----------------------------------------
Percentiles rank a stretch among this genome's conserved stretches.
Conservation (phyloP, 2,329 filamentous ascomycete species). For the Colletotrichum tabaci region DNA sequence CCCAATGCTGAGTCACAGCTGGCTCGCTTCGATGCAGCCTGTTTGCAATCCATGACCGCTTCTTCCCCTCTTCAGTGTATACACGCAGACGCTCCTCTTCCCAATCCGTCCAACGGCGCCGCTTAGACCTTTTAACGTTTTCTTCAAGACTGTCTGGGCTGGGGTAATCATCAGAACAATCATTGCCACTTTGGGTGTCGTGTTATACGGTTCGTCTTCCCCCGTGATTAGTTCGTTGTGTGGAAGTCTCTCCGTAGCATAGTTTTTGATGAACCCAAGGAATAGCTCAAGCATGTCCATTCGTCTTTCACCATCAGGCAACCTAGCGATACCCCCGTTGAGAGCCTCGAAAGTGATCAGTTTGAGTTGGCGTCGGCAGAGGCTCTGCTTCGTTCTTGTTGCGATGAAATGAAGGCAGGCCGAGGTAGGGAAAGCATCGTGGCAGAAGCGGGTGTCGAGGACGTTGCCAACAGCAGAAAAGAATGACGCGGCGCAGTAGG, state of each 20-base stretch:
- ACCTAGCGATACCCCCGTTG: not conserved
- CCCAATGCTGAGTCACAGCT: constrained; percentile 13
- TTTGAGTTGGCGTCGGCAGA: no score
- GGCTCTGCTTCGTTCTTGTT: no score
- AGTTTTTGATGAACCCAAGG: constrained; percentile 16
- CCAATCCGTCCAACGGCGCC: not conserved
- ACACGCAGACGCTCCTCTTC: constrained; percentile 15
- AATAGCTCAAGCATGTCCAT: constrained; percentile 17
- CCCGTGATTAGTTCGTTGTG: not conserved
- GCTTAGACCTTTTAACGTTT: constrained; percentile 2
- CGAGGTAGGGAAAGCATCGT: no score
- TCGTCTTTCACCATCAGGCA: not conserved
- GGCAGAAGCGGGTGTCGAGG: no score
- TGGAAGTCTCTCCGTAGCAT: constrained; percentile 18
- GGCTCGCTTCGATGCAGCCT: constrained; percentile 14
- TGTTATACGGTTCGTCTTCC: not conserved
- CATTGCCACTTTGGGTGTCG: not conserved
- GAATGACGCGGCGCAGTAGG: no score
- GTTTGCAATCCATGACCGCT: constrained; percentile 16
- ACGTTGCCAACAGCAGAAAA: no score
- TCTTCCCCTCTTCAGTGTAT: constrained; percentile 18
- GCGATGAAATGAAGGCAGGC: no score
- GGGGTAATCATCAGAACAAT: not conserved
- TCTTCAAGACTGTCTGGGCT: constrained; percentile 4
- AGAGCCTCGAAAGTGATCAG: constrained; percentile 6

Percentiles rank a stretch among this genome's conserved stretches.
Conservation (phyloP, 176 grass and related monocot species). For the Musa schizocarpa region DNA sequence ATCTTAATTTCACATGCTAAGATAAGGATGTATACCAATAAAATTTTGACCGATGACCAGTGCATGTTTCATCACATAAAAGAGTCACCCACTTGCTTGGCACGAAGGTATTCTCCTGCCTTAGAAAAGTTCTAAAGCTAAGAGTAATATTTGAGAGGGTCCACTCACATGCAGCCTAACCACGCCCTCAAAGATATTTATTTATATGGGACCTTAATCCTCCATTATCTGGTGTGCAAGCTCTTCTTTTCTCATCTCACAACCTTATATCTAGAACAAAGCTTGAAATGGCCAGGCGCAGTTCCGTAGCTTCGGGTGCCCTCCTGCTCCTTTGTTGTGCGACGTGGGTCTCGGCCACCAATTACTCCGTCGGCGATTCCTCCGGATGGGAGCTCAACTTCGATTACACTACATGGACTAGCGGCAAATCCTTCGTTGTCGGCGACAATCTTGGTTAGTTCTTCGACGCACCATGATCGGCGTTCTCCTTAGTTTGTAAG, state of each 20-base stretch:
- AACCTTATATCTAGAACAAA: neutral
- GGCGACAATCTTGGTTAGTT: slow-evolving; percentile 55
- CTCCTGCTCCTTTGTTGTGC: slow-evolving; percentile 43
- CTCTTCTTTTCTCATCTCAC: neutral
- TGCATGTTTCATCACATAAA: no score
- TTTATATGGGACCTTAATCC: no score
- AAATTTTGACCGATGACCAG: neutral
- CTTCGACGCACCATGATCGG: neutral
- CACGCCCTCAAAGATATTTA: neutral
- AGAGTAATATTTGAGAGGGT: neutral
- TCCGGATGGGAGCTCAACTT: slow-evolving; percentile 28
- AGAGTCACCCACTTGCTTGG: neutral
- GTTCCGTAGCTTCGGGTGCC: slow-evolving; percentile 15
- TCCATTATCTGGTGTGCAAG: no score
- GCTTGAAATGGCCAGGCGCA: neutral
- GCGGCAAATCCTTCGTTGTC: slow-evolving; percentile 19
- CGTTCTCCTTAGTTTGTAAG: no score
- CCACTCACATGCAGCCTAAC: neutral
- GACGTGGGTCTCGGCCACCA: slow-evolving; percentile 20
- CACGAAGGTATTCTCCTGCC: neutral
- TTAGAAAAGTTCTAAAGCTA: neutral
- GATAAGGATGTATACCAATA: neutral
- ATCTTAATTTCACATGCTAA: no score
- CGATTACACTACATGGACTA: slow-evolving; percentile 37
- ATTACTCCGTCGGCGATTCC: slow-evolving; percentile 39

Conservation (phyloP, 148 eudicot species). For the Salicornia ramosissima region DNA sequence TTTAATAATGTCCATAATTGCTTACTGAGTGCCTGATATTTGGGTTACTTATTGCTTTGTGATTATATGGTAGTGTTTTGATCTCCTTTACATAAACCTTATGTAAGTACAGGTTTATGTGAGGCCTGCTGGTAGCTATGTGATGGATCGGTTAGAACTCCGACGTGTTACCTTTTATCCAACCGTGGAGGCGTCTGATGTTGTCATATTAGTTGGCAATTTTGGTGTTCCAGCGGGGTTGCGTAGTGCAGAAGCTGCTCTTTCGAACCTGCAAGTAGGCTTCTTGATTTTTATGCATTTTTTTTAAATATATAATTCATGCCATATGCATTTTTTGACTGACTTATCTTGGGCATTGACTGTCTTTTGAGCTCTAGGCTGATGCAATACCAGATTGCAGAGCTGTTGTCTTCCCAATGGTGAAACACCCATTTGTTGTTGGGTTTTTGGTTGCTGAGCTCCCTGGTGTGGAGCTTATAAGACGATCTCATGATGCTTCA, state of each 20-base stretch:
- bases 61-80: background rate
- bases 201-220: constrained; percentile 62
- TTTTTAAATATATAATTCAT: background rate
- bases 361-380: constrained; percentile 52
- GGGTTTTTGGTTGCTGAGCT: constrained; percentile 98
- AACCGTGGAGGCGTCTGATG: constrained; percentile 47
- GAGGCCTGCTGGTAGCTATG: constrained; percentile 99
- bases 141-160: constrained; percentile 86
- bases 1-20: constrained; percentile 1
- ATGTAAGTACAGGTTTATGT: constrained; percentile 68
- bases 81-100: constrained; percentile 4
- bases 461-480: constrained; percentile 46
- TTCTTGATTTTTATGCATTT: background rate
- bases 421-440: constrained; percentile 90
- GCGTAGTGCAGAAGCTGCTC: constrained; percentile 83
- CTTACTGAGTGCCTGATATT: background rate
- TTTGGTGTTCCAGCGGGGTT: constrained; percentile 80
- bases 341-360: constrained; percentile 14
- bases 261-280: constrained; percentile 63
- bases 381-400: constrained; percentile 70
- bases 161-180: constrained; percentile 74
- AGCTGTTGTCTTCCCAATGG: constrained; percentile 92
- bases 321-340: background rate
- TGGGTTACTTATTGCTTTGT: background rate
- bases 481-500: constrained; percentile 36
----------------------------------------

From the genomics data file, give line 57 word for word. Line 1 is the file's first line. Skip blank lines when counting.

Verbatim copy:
- bases 201-220: constrained; percentile 62